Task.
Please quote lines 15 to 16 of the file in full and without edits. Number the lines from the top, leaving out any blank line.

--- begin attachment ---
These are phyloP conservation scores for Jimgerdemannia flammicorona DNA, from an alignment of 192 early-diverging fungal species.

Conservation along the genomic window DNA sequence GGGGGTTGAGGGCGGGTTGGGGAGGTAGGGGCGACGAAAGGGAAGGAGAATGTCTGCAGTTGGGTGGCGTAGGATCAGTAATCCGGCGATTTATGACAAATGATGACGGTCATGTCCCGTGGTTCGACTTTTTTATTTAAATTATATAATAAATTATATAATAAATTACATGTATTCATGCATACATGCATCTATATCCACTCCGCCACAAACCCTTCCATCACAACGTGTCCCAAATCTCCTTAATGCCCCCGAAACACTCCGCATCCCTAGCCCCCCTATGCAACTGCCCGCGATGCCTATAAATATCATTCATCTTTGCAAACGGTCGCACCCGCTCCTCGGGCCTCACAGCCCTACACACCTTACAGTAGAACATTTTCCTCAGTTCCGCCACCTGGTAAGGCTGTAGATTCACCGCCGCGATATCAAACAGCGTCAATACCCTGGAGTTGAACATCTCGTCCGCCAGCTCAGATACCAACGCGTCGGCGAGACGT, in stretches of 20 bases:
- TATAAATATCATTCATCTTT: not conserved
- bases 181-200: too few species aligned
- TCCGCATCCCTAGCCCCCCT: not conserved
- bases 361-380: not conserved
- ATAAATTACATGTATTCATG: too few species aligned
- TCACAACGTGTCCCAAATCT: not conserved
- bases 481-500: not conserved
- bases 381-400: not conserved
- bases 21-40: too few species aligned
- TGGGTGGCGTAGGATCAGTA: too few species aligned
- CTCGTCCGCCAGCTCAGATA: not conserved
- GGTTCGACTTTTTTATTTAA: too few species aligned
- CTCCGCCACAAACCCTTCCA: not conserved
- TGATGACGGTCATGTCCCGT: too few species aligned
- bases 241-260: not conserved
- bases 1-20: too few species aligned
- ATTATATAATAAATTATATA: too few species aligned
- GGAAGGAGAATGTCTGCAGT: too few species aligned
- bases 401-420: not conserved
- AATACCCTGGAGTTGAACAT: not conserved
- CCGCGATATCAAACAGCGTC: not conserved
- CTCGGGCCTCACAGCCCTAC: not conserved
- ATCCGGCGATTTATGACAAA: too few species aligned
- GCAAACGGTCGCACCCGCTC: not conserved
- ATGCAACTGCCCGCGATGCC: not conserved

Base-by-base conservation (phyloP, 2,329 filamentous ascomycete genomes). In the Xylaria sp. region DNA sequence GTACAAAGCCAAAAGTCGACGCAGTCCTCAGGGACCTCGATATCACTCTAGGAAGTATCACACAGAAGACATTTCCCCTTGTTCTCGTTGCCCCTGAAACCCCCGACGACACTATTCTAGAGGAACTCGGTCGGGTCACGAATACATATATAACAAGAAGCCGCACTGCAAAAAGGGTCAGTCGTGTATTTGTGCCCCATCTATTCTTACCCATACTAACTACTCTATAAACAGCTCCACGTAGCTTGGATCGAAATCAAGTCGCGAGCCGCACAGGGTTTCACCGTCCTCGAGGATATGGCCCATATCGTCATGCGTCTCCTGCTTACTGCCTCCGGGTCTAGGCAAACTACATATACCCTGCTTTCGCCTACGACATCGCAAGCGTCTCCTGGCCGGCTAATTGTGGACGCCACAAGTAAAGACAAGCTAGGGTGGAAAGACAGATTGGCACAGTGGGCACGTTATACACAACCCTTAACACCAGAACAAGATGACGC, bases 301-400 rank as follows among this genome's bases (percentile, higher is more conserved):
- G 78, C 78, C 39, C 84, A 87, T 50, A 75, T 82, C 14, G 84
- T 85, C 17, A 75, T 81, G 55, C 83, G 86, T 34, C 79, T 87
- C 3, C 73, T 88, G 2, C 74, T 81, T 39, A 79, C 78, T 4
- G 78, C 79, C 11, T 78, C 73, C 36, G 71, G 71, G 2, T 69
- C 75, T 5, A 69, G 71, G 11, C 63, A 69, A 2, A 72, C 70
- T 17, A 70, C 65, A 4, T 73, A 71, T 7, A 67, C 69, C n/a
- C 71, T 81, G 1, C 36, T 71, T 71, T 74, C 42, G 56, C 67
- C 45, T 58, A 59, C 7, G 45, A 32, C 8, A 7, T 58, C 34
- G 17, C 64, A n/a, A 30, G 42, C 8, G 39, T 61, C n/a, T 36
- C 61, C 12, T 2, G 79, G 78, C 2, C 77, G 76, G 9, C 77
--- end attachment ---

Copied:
- CTCCGCCACAAACCCTTCCA: not conserved
- TGATGACGGTCATGTCCCGT: too few species aligned